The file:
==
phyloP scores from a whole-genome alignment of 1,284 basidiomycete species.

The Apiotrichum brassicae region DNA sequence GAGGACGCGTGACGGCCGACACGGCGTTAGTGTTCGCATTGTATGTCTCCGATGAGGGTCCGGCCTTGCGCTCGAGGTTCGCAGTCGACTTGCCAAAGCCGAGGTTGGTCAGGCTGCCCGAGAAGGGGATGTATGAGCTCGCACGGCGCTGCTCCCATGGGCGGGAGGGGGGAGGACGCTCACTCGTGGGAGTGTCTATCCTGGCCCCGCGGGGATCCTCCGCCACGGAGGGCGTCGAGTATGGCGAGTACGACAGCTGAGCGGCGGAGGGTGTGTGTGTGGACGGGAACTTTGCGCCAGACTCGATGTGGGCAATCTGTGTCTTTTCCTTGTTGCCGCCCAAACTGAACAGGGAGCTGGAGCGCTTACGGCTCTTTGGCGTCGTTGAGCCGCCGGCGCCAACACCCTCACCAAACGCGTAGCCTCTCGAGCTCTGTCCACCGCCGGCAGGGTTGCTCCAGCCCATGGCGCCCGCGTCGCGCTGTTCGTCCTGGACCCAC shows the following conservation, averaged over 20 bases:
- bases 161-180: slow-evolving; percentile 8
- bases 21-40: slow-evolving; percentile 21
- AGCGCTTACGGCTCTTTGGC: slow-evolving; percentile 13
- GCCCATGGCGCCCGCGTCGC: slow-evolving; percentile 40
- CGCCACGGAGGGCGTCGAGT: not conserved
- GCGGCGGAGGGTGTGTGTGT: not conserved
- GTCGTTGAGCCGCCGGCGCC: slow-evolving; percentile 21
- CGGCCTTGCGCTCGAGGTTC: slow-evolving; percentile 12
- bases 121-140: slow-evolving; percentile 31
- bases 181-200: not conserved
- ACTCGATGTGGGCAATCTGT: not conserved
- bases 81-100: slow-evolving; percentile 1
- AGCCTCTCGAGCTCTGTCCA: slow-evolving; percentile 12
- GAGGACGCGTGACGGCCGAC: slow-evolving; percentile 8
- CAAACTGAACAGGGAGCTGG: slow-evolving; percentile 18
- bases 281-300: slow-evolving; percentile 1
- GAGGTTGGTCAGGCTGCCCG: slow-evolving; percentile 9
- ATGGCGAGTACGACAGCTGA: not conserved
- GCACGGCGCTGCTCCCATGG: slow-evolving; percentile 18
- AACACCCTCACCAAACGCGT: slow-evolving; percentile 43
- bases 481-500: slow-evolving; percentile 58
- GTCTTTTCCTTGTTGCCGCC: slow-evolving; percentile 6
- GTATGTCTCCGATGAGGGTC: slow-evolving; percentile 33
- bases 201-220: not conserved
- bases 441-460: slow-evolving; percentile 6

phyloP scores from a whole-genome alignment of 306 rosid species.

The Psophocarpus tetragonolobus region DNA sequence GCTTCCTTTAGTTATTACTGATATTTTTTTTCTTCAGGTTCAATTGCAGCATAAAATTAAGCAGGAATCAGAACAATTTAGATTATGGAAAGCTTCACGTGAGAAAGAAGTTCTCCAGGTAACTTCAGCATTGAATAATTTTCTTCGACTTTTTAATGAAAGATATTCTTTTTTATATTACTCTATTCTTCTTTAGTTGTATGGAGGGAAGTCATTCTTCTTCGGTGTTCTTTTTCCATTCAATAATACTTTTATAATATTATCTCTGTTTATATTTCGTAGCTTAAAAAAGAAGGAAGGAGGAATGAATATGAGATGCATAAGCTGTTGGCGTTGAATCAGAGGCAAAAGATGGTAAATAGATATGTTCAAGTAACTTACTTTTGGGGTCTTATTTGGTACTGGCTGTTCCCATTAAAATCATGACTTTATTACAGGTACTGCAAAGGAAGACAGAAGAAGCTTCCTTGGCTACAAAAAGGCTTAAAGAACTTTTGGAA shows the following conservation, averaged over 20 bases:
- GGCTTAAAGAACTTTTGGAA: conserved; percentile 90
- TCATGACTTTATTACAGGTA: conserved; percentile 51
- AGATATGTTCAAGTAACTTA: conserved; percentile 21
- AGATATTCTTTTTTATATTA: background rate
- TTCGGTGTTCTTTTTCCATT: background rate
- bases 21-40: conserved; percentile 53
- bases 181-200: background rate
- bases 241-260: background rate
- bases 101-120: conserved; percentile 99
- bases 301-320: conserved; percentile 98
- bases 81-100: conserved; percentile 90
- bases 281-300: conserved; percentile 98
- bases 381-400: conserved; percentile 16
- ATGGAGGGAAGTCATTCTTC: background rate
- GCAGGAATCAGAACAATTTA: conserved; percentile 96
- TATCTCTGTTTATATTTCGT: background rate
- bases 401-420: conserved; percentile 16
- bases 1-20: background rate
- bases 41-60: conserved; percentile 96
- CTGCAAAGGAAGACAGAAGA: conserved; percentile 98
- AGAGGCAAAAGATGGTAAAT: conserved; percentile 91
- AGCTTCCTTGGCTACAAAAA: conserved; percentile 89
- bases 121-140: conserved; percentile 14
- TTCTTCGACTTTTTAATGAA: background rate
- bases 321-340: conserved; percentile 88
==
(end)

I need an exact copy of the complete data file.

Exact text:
phyloP scores from a whole-genome alignment of 1,284 basidiomycete species.

The Apiotrichum brassicae region DNA sequence GAGGACGCGTGACGGCCGACACGGCGTTAGTGTTCGCATTGTATGTCTCCGATGAGGGTCCGGCCTTGCGCTCGAGGTTCGCAGTCGACTTGCCAAAGCCGAGGTTGGTCAGGCTGCCCGAGAAGGGGATGTATGAGCTCGCACGGCGCTGCTCCCATGGGCGGGAGGGGGGAGGACGCTCACTCGTGGGAGTGTCTATCCTGGCCCCGCGGGGATCCTCCGCCACGGAGGGCGTCGAGTATGGCGAGTACGACAGCTGAGCGGCGGAGGGTGTGTGTGTGGACGGGAACTTTGCGCCAGACTCGATGTGGGCAATCTGTGTCTTTTCCTTGTTGCCGCCCAAACTGAACAGGGAGCTGGAGCGCTTACGGCTCTTTGGCGTCGTTGAGCCGCCGGCGCCAACACCCTCACCAAACGCGTAGCCTCTCGAGCTCTGTCCACCGCCGGCAGGGTTGCTCCAGCCCATGGCGCCCGCGTCGCGCTGTTCGTCCTGGACCCAC shows the following conservation, averaged over 20 bases:
- bases 161-180: slow-evolving; percentile 8
- bases 21-40: slow-evolving; percentile 21
- AGCGCTTACGGCTCTTTGGC: slow-evolving; percentile 13
- GCCCATGGCGCCCGCGTCGC: slow-evolving; percentile 40
- CGCCACGGAGGGCGTCGAGT: not conserved
- GCGGCGGAGGGTGTGTGTGT: not conserved
- GTCGTTGAGCCGCCGGCGCC: slow-evolving; percentile 21
- CGGCCTTGCGCTCGAGGTTC: slow-evolving; percentile 12
- bases 121-140: slow-evolving; percentile 31
- bases 181-200: not conserved
- ACTCGATGTGGGCAATCTGT: not conserved
- bases 81-100: slow-evolving; percentile 1
- AGCCTCTCGAGCTCTGTCCA: slow-evolving; percentile 12
- GAGGACGCGTGACGGCCGAC: slow-evolving; percentile 8
- CAAACTGAACAGGGAGCTGG: slow-evolving; percentile 18
- bases 281-300: slow-evolving; percentile 1
- GAGGTTGGTCAGGCTGCCCG: slow-evolving; percentile 9
- ATGGCGAGTACGACAGCTGA: not conserved
- GCACGGCGCTGCTCCCATGG: slow-evolving; percentile 18
- AACACCCTCACCAAACGCGT: slow-evolving; percentile 43
- bases 481-500: slow-evolving; percentile 58
- GTCTTTTCCTTGTTGCCGCC: slow-evolving; percentile 6
- GTATGTCTCCGATGAGGGTC: slow-evolving; percentile 33
- bases 201-220: not conserved
- bases 441-460: slow-evolving; percentile 6

phyloP scores from a whole-genome alignment of 306 rosid species.

The Psophocarpus tetragonolobus region DNA sequence GCTTCCTTTAGTTATTACTGATATTTTTTTTCTTCAGGTTCAATTGCAGCATAAAATTAAGCAGGAATCAGAACAATTTAGATTATGGAAAGCTTCACGTGAGAAAGAAGTTCTCCAGGTAACTTCAGCATTGAATAATTTTCTTCGACTTTTTAATGAAAGATATTCTTTTTTATATTACTCTATTCTTCTTTAGTTGTATGGAGGGAAGTCATTCTTCTTCGGTGTTCTTTTTCCATTCAATAATACTTTTATAATATTATCTCTGTTTATATTTCGTAGCTTAAAAAAGAAGGAAGGAGGAATGAATATGAGATGCATAAGCTGTTGGCGTTGAATCAGAGGCAAAAGATGGTAAATAGATATGTTCAAGTAACTTACTTTTGGGGTCTTATTTGGTACTGGCTGTTCCCATTAAAATCATGACTTTATTACAGGTACTGCAAAGGAAGACAGAAGAAGCTTCCTTGGCTACAAAAAGGCTTAAAGAACTTTTGGAA shows the following conservation, averaged over 20 bases:
- GGCTTAAAGAACTTTTGGAA: conserved; percentile 90
- TCATGACTTTATTACAGGTA: conserved; percentile 51
- AGATATGTTCAAGTAACTTA: conserved; percentile 21
- AGATATTCTTTTTTATATTA: background rate
- TTCGGTGTTCTTTTTCCATT: background rate
- bases 21-40: conserved; percentile 53
- bases 181-200: background rate
- bases 241-260: background rate
- bases 101-120: conserved; percentile 99
- bases 301-320: conserved; percentile 98
- bases 81-100: conserved; percentile 90
- bases 281-300: conserved; percentile 98
- bases 381-400: conserved; percentile 16
- ATGGAGGGAAGTCATTCTTC: background rate
- GCAGGAATCAGAACAATTTA: conserved; percentile 96
- TATCTCTGTTTATATTTCGT: background rate
- bases 401-420: conserved; percentile 16
- bases 1-20: background rate
- bases 41-60: conserved; percentile 96
- CTGCAAAGGAAGACAGAAGA: conserved; percentile 98
- AGAGGCAAAAGATGGTAAAT: conserved; percentile 91
- AGCTTCCTTGGCTACAAAAA: conserved; percentile 89
- bases 121-140: conserved; percentile 14
- TTCTTCGACTTTTTAATGAA: background rate
- bases 321-340: conserved; percentile 88